A 120-degree V6 with no offset crankpins would have an even firing order but an unbalanced end-to-end rocking/twisting couple (like an inline three has; having the banks 120 degrees apart wouldn't cancel them completely out).

A 60-degree V6 is easier to package in most engine compartments than a 120-degree V6 would be, particularly if the engine is transverse.

A 60-degree V6 is easier to machine and assemble. Sorry Subaru fans but your flat-horizontal opposed engines are a pain in the tail. 120 degrees would start verging on having to split the crankcase vertically (like Subaru, old air-cooled VW, etc) and that's a nuisance.

### RE: Why is 60 degrees the preferred bank angle for a V6 and 90 for a V8?

Brian, always be careful about balance nomenclature. Primary balance sounds like first order (it isn't what you mean I think) and that can be achieved with any configuration, with balancing weights, using a 2 plane balance.

Cheers

Greg Locock

New here? Try reading these, they might help FAQ731-376: Eng-Tips.com Forum Policies http://eng-tips.com/market.cfm?

### RE: Why is 60 degrees the preferred bank angle for a V6 and 90 for a V8?

I fixed a mistake in my post; if you can explain it with better terminology (or if the original poster will chime in with anything they don't understand) go ahead.

Other configurations have certainly been done. There have been V8s built with bank angles other than 90 degrees, and plenty of 90-degree V6 engines with offset crankpins or not, and with first-order balance shafts or not. The history of the Buick and Chevrolet V6 engines is a long one. Both 90-degree V6 engines were basically the corresponding division's small block V8 engines with two cylinders chopped off. They started out with single crankpins and uneven-firing, then Chevrolet had a wierd "semi-even-firing" version with offset crankpins but not enough to fully achieve an even firing order (IIRC the offset was 18 degrees; why they chose to do this is beyond me), then they went even-firing, then they added a balance shaft. In parallel with all this, GM came out with an entirely unrelated 60 degree pushrod V6 design with 60-degree offset crank pins, and if memory is correct, this was for the front-drive X-cars, Chevrolet Citation et al, in order for it to fit transversely in that size of car.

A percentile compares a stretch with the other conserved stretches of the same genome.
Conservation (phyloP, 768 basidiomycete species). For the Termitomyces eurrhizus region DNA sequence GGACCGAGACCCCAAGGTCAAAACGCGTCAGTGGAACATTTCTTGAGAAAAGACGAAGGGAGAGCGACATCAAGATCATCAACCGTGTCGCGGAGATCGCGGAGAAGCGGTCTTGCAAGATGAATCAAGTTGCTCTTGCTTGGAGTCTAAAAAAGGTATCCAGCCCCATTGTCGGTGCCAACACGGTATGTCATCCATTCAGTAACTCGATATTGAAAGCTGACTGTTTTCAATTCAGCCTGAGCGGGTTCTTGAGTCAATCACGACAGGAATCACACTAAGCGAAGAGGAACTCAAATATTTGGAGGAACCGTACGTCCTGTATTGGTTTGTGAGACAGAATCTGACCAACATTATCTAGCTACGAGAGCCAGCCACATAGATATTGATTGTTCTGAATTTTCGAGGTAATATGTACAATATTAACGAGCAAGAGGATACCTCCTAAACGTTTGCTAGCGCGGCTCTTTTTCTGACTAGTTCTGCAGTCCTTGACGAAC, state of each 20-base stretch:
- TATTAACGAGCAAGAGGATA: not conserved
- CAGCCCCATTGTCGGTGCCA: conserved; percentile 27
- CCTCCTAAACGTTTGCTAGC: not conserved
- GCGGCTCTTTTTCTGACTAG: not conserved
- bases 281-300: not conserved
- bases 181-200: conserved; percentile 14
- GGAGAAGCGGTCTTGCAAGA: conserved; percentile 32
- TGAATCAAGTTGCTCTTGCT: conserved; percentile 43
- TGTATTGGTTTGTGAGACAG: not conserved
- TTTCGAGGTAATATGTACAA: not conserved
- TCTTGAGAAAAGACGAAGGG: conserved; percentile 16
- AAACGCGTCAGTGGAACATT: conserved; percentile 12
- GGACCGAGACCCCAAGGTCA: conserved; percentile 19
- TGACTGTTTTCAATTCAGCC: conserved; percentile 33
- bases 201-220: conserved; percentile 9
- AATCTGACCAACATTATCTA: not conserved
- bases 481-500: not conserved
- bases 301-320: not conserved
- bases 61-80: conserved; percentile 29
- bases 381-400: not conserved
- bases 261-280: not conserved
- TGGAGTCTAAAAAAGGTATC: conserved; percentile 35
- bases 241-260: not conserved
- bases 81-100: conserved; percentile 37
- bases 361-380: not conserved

### RE: Why is 60 degrees the preferred bank angle for a V6 and 90 for a V8?

I had the misfortune to work in NVH when all these 90 degree V6s became popular. At least one major OEM walked away from an entire program because they were so awful. However, there never was a problem with first order balance.

Cheers

Greg Locock

New here? Try reading these, they might help FAQ731-376: Eng-Tips.com Forum Policies http://eng-tips.com/market.cfm?

### RE: Why is 60 degrees the preferred bank angle for a V6 and 90 for a V8?

Oh, no doubt! It seems that the "odd-firing" Buick V6 persisted from 1962 through 1977. I don't think it was a popular option before the first oil crisis (apparently GM sold the tooling to Jeep in the late sixties - before American Motors bought Jeep) but bought it back in 1974 and the "odd-fire" was then used from 1975 - 1977 and I'm sure it was a lot more popular in those three years. It also appears that the Chevrolet "semi-even-firing" configuration was around from 1978 through 1984. The 4.3 litre was even-firing from the outset in 1985 but didn't get a balance shaft until 1992.

### RE: Why is 60 degrees the preferred bank angle for a V6 and 90 for a V8?

Some years ago, Deutz North America was testing one of our engine controls on their 90 deg. V6 engine. The control was not meant for engine mounting, but for expediency in their test cell, that is what they did, using soft rubber isolators at each corner between the control chassis feet and the bracket they had attached to the engine.
I still remember, when the engine was brought to its 1800rpm rated speed, how the control became a blur, shaking in 3 planes at 30Hz, while dancing artfully in a superimposed rotating orbit at about 1Hz!! Upon seeing that phenomenon, I did mention to them, that they shouldn't be surprised if the control experienced an early failure.

"Schiefgehen wird, was schiefgehen kann" - das Murphygesetz